with the AMDUCA and 21 CFR part 530 of the FDA regulations. In the 
proposed rule, the NOP shared that consultations with the FDA revealed 
that Bismuth subsalicylate is approved as a drug for use in humans 
(FDA, ``Approved Drug Products with Therapeutic Equivalence 
Evaluations, 2005'') and that New Animal Drug Application (NADA) 
approvals for Bismuth subsalicylate were not identified. The NOP 
further stated that despite the absence of a NADA approval for Bismuth 
subsalicylate, the substance could be permitted for use in livestock 
production if used in full compliance with the AMDUCA and 21 CFR part 
530 of the FDA regulations, ``Provision permitting extra-label use of 
animal drugs.'' This action was based on the rationale that Bismuth 
subsalicylate was an approved human drug and qualified for use under 
the provisions of AMDUCA.
    However, in response to the proposed rule, the FDA informed the NOP 
that Bismuth subsalicylate could not be authorized for use in livestock 
production under the AMDUCA and 21 CFR part 530 of the FDA regulations, 
because Bismuth subsalicylate is not approved as an independent, active 
ingredient for use as a human drug, but only in combination with 
Metronidazole and Tetracycline hydrochloride. The FDA further commented 
that over-the-counter medications do not qualify for use under the 
provisions of AMDUCA and 21 CFR part 530. As a result, they advised the 
NOP to remove Bismuth subsalicylate from the proposed amendments to the 
National List; Bismuth subsalicylate has been removed from inclusion.
Other Changes Made
    Several of the new substance listings contain the term ``AMDUCA.'' 
For the convenience of persons using the NOP regulations we have added 
a definition of AMDUCA to Sec.  205.2. That definition reads: ``AMDUCA.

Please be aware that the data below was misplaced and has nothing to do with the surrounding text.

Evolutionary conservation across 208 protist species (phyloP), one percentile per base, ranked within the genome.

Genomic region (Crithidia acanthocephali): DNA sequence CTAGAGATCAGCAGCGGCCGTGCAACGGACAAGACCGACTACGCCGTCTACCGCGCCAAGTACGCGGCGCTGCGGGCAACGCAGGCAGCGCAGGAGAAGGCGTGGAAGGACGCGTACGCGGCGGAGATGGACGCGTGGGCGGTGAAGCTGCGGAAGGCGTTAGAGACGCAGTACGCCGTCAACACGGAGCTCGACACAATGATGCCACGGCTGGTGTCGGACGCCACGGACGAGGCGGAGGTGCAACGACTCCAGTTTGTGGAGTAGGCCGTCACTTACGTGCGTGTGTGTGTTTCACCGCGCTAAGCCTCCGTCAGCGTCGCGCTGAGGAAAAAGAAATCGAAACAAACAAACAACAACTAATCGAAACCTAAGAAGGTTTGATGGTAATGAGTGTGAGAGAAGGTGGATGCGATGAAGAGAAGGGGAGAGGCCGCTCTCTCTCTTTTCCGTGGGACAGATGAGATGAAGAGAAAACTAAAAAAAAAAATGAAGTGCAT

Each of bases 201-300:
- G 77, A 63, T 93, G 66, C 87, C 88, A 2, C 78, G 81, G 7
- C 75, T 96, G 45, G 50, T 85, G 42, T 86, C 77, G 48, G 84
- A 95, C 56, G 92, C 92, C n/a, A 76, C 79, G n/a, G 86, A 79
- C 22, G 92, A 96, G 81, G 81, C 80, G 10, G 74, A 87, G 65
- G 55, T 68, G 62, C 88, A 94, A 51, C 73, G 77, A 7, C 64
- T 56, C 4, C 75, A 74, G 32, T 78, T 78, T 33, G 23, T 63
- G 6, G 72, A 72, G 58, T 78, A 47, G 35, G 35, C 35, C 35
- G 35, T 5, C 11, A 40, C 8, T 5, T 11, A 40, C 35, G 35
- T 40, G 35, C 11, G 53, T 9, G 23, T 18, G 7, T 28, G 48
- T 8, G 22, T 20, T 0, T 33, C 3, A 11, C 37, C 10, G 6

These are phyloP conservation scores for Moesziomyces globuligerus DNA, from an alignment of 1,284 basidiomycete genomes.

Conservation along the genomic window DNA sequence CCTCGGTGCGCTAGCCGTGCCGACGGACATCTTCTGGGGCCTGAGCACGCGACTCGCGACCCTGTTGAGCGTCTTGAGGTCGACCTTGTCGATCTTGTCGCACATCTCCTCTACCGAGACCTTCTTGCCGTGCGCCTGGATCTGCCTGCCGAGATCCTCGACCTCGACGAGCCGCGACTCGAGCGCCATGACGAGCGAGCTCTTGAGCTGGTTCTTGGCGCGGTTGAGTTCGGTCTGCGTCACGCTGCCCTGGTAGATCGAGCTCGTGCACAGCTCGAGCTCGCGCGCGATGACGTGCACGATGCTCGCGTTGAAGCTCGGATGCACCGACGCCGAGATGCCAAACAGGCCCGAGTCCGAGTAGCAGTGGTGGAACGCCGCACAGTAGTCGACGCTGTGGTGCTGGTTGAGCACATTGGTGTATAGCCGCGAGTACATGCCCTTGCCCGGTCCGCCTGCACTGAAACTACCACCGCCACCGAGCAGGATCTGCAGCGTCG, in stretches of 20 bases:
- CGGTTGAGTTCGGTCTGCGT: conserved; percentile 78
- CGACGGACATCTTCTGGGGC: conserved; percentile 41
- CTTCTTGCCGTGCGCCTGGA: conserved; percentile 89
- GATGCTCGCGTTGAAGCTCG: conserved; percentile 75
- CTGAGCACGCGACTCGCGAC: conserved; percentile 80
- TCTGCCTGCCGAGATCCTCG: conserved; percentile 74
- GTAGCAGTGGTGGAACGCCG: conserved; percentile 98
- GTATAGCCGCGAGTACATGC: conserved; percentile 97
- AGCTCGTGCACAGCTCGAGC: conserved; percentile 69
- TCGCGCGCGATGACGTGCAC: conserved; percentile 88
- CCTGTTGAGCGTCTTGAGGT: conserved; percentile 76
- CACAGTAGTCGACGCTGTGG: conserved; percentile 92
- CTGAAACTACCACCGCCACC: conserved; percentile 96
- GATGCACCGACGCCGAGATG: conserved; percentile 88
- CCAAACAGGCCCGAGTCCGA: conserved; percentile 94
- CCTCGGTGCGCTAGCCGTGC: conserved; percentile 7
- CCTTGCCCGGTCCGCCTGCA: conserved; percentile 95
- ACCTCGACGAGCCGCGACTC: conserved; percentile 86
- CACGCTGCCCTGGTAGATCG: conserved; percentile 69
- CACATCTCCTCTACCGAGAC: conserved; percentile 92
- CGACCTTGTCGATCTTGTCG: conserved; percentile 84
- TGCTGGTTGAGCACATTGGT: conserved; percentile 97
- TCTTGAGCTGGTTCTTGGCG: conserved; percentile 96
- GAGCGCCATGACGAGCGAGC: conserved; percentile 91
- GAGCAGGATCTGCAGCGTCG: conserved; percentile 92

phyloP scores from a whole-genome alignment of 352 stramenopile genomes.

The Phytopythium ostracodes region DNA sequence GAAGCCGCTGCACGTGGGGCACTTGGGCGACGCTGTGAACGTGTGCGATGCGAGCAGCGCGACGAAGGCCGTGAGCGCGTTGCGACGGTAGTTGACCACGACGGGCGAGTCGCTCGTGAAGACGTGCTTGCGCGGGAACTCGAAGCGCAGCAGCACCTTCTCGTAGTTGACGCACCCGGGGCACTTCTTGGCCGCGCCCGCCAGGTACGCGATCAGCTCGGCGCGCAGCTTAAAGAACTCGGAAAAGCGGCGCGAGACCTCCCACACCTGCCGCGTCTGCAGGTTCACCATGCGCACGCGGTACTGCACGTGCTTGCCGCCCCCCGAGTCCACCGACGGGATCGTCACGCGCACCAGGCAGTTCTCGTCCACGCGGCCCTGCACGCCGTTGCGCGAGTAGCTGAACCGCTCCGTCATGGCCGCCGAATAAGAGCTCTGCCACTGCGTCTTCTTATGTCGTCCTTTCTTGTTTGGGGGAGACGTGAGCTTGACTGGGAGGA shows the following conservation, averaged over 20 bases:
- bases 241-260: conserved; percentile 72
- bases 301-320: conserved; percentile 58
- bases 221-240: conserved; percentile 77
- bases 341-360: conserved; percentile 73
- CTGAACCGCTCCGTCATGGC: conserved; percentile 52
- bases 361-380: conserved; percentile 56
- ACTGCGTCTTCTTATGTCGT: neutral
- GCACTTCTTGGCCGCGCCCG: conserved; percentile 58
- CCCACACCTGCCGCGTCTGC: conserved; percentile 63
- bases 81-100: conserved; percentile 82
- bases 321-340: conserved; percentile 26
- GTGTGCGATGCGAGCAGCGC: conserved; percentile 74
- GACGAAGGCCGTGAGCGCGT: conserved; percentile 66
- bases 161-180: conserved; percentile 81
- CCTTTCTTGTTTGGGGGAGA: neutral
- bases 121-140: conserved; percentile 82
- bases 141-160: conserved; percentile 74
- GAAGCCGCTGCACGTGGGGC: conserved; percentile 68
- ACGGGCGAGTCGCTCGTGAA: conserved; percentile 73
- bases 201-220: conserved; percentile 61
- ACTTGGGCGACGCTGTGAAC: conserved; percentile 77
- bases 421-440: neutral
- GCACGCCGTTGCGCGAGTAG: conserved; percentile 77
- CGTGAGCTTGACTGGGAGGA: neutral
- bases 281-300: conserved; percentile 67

The Animal Medicinal Drug Use Clarification Act of 1994 (Pub. L. 103-
396).''
    While preparing this final rule, we noted a technical error in the 
wording of Sec.  205.603(e). Accordingly, this final

[[Page 70484]]

rule also makes a technical correction to Sec.  205.603 paragraph (e) 
by removing the word ``a'' from between ``or'' and ``synthetic''. 
Section 205.603(e) now reads: ``As synthetic inert ingredients as 
classified by the Environmental Protection Agency (EPA), for use with 
nonsynthetic substances or synthetic substances listed in this section 
and used as an active pesticide ingredient in accordance with any 
limitations on the use of such substances.''
Changes Requested But Not Made
    A number of commenters opposed the addition of any of the proposed 
amendments to the National List. The majority of these comments did not 
provide any evidence under the OFPA and NOP regulations that would 
support the position stated. Instead, these commenters stated the 
addition of any of the proposed amendments weakened the NOP regulations 
and compromised the integrity of organic foods. We considered these 
comments but have determined that the record supports the need for 
livestock medications in the interest of humane treatment of livestock. 
We believe commenters' concerns have been addressed by including double 
withdrawal periods and other use restrictions.
    Six non-accepted substances. Several comments, including a number 
from organic dairy farmers, supported adding Activated charcoal, 
Calcium borogluconate, Calcium propionate (as a medical treatment for 
milk fever), Kaolin pectin, Mineral oil, and Propylene glycol onto 
Sec.  205.603(a) as substances that should be allowed for use as 
medical treatments in organic livestock production. These substances 
were not included as amendments to the National List in the proposed 
rule. The NOSB recommended that the Secretary include these substances 
onto the National List, in Sec.  205.603, as veterinary treatments in 
organic livestock production. Comments in support of including these 
substances onto the National List argued that these substances were 
essential tools for dairy farmers, effective in restoring animal 
health, and widely available and commonly used by livestock producers 
and veterinarians, with no significant environmental impacts. 
Additionally, a few of these commenters argued that FDA considers these 
drugs to be a low regulatory priority or ``allowed by regulatory 
discretion.''
    As stated in the proposed rule, consultation with the FDA revealed 
that Activated charcoal, Calcium borogluconate, Calcium propionate, 
Kaolin pectin, Mineral oil, and Propylene glycol have not received 
approval through the FDA drug approval process to be authorized as 
medical treatments for livestock. Consultation also revealed that the 
proposed substances could not qualify for extra-label use by a licensed 
veterinarian under AMDUCA. As a result, the synthetic forms of these 
substances remain prohibited for use in organic livestock production.